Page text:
Friday, May 29, 2015

Eye of the Beholder: Made it this Far

Thanks, but who wrote this?

Two more levels mostly down! I realized just before I started writing this that I have no idea how many levels the game has. I've been assuming 10, but I don't know why--just standard RPG convention, I guess. For all I know it has 30. But given my characters' experience levels, which are all 6-7 out of a maximum of 10-12, I assume that I'm about half done.

Levels 5 and 6 have taken me about 3-4 hours each, which means I've put in the equivalent of a full day's work on Eye of the Beholder within the past two days. Not the best time management going on in Chetland, but the whole ratio is going to get flipped next week, so I figure I'd better play while I can.

There wasn't going to be an image for a little while, so I thought I'd throw in this one of memorizing mage spells.
Most important thing first: MOZA's "word of warning" about keys and locks came too late. There's an area of Level 4, accessible only from Level 5, that requires a dwarven key, and I'm out. I've now gotten into the habit of trying to pick every lock before using a key, but if there's anything vital behind that door, you'd better give me an explicit spoiler so I can start over. (I don't mind the prospect very much. With the maps already made, I think I can breeze through the levels.)

After the last post, I dragged my party all the way back up to Level 1, hoping I could figure out what the "special quests" are for Levels 1 and 3 (I figured out Level 2 on my own--it was pretty obvious). I got absolutely nowhere. Nor did I discover the special quests on Level 4 or 5. I got Level 6, covered below.

This is a secret button. Given how small and camouflaged it is, I'm not surprised I missed some stuff on previous levels.
Level 5 was a pretty easy level--just a handful of giant spiders--but it introduced a lot more plot. As I entered one large area, I was greeted by Armun, "spokesman" for his dwarven clan, which is descended from the clan that built the halls. Generations ago, monsters had driven the dwarves out of the dungeon, "into the realms of men and elves," but recently King Teirgoh gathered his people in an effort to reclaim them. (This plot seems vaguely familiar.) Unfortunately, as they explored, Drow (led by someone named Shindia) charged out of one of the stone portals and attacked the dwarves. King Teirgoh was poisoned, his son Prince Keirgar was kidnapped, and now the dwarves don't even know how to get out of the halls.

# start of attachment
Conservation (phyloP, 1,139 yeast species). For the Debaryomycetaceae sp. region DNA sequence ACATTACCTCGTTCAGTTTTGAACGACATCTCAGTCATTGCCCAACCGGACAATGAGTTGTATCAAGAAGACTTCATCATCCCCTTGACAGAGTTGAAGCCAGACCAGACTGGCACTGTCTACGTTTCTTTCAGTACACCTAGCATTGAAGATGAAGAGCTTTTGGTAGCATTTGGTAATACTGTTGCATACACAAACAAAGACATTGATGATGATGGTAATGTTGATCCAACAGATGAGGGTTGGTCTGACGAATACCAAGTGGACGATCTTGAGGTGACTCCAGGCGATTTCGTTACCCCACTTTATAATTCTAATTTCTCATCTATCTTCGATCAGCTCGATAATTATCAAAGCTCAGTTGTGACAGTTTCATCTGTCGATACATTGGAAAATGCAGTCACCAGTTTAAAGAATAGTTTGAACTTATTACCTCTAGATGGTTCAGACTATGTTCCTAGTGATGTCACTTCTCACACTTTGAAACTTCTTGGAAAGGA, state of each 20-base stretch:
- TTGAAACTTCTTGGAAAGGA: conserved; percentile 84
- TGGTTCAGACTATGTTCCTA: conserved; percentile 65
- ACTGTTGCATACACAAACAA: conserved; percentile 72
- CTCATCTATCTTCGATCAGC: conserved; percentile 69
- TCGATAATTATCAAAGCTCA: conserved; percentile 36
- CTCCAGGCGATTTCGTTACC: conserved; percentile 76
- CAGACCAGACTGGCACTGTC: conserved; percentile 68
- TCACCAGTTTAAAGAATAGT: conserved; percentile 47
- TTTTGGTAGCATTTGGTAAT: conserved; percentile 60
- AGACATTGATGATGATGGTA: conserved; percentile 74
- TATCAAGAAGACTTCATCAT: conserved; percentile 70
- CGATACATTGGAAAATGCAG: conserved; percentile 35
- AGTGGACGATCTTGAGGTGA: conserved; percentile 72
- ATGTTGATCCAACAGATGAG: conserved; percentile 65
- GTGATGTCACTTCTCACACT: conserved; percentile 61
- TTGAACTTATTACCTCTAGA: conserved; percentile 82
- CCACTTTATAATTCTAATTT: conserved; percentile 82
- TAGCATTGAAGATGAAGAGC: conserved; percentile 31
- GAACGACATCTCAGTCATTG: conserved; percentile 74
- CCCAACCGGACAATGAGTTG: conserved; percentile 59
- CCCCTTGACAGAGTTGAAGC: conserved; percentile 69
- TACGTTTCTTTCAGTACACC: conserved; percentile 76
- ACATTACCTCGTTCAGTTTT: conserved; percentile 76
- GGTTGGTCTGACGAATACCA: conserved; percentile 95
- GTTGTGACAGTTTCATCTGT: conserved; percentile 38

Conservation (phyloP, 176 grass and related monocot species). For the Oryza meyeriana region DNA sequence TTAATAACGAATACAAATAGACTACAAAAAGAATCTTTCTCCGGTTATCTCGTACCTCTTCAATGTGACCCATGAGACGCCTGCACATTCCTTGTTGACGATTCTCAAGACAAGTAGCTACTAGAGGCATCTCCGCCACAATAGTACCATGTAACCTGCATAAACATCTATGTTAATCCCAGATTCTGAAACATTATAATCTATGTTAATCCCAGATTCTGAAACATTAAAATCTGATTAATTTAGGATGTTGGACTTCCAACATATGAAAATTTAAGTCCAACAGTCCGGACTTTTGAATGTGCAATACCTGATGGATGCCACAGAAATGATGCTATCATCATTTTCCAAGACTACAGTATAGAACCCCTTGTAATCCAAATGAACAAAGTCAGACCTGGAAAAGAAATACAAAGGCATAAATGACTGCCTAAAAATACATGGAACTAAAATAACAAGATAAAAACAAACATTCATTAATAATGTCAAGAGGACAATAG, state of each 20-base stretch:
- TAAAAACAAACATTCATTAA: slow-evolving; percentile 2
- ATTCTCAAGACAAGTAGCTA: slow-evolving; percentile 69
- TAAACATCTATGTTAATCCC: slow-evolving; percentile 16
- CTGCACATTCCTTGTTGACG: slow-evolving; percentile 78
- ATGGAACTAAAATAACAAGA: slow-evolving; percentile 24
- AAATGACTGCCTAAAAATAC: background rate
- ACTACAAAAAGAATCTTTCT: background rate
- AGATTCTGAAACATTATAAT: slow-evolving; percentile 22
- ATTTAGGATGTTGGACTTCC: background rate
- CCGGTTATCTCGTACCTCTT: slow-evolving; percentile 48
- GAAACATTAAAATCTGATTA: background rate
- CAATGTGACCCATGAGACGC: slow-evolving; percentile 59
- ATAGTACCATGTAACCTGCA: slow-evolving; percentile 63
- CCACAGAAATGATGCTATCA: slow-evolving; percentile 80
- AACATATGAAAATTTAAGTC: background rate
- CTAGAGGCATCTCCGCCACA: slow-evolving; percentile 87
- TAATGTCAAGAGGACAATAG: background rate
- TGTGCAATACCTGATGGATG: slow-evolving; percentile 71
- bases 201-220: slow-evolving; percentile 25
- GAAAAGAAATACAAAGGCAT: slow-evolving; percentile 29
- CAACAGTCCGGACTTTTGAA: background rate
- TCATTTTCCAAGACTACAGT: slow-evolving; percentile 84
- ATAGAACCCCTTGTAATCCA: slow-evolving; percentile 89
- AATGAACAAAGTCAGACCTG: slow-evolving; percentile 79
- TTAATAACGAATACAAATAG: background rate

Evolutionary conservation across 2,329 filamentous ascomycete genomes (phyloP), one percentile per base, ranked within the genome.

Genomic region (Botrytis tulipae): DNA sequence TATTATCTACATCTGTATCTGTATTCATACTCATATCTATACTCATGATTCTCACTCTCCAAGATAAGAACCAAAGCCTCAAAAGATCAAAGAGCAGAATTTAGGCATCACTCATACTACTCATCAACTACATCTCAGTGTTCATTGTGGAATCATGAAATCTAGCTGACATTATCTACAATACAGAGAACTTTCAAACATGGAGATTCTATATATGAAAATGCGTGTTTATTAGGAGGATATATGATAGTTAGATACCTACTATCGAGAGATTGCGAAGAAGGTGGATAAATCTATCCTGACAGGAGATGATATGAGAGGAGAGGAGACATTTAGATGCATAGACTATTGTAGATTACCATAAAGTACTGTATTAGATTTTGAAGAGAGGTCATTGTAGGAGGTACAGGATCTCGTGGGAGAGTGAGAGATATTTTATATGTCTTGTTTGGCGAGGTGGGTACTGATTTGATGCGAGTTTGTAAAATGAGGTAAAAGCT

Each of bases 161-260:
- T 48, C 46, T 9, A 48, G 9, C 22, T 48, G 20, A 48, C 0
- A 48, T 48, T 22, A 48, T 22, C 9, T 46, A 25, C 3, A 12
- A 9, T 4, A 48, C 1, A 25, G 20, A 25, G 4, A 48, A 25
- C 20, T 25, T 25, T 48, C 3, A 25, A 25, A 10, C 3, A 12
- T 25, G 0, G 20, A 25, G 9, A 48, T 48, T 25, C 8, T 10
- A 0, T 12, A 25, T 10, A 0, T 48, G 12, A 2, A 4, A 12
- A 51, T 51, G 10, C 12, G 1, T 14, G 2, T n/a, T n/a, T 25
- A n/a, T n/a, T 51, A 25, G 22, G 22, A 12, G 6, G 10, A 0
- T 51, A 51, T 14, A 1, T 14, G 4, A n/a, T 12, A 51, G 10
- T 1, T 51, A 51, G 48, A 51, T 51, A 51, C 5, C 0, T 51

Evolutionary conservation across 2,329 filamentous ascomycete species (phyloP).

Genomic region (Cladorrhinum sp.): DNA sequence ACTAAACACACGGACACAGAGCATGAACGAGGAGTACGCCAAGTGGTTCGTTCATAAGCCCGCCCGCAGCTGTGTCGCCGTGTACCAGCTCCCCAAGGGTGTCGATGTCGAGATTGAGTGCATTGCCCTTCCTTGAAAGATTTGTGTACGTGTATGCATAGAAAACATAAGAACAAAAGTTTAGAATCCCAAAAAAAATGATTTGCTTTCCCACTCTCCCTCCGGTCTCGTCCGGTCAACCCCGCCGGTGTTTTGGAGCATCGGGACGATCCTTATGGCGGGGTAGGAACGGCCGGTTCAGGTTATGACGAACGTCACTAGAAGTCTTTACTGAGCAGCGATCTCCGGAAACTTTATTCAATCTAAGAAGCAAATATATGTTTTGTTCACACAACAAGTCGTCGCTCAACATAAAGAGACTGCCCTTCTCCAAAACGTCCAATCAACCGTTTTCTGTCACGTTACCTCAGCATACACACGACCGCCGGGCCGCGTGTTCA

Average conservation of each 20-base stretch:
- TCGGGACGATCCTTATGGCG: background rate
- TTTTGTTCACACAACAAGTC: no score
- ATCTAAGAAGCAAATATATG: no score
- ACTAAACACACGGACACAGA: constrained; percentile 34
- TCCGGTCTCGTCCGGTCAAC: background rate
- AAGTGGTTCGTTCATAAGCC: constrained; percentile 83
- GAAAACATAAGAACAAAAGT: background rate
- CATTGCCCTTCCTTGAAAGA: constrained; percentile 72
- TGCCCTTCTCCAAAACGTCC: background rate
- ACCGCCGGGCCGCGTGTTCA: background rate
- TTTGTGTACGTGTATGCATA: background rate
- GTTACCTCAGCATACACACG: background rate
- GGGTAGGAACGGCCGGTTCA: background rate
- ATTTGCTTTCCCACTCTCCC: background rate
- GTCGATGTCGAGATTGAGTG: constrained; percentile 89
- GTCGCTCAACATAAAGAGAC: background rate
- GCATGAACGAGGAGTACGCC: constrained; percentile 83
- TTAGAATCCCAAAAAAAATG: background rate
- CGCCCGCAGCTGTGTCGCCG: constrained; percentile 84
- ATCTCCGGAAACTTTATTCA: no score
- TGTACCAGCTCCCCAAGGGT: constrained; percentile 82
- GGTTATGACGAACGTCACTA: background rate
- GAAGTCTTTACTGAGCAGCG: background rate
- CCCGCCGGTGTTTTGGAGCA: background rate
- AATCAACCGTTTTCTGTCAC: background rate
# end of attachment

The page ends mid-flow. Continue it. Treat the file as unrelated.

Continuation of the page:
For some reason, the game didn't allow me to say, "Just go up yonder stairs," and instead prompted me to agree to help rescue Prince Keirgar. In response, Armun gave us a stone medallion and gave us the use of their cleric. Finally, I was joined by yet another dwarf fighter, Dohrum, who I also didn't have a lot of use for. As I did with his compatriot, I just gave him a missile weapon to fight from the rear. I'll hold onto these two until I find a mage or cleric among the other NPCs.

Dohrum joins the group. Pretty good stats.
There were miscellaneous dwarves wandering around the area, and there didn't seem to be any way to talk to them (dialogue pops up automatically when you enter a talkative NPC's square). I also had to be careful not to accidentally hit them. It rather reminded me of the dwarven city in Might & Magic II, where the errant press of a button could have the entire place charging you.

It soon became clear why I might want to haul around the remains of found adventurers: the dwarven cleric is capable of raising the dead. I gave him the set of bones I had, and they resolved into a woman named Anya. Alas, she was not a vengeance demon, but rather a regular fighter. Since I already had two of those, I rejected her, and she disappeared. It doesn't appear that there's any way to keep rejected or dropped NPCs around.

You're confused, Anya. You died fighting Turok-Han sent by the First Evil.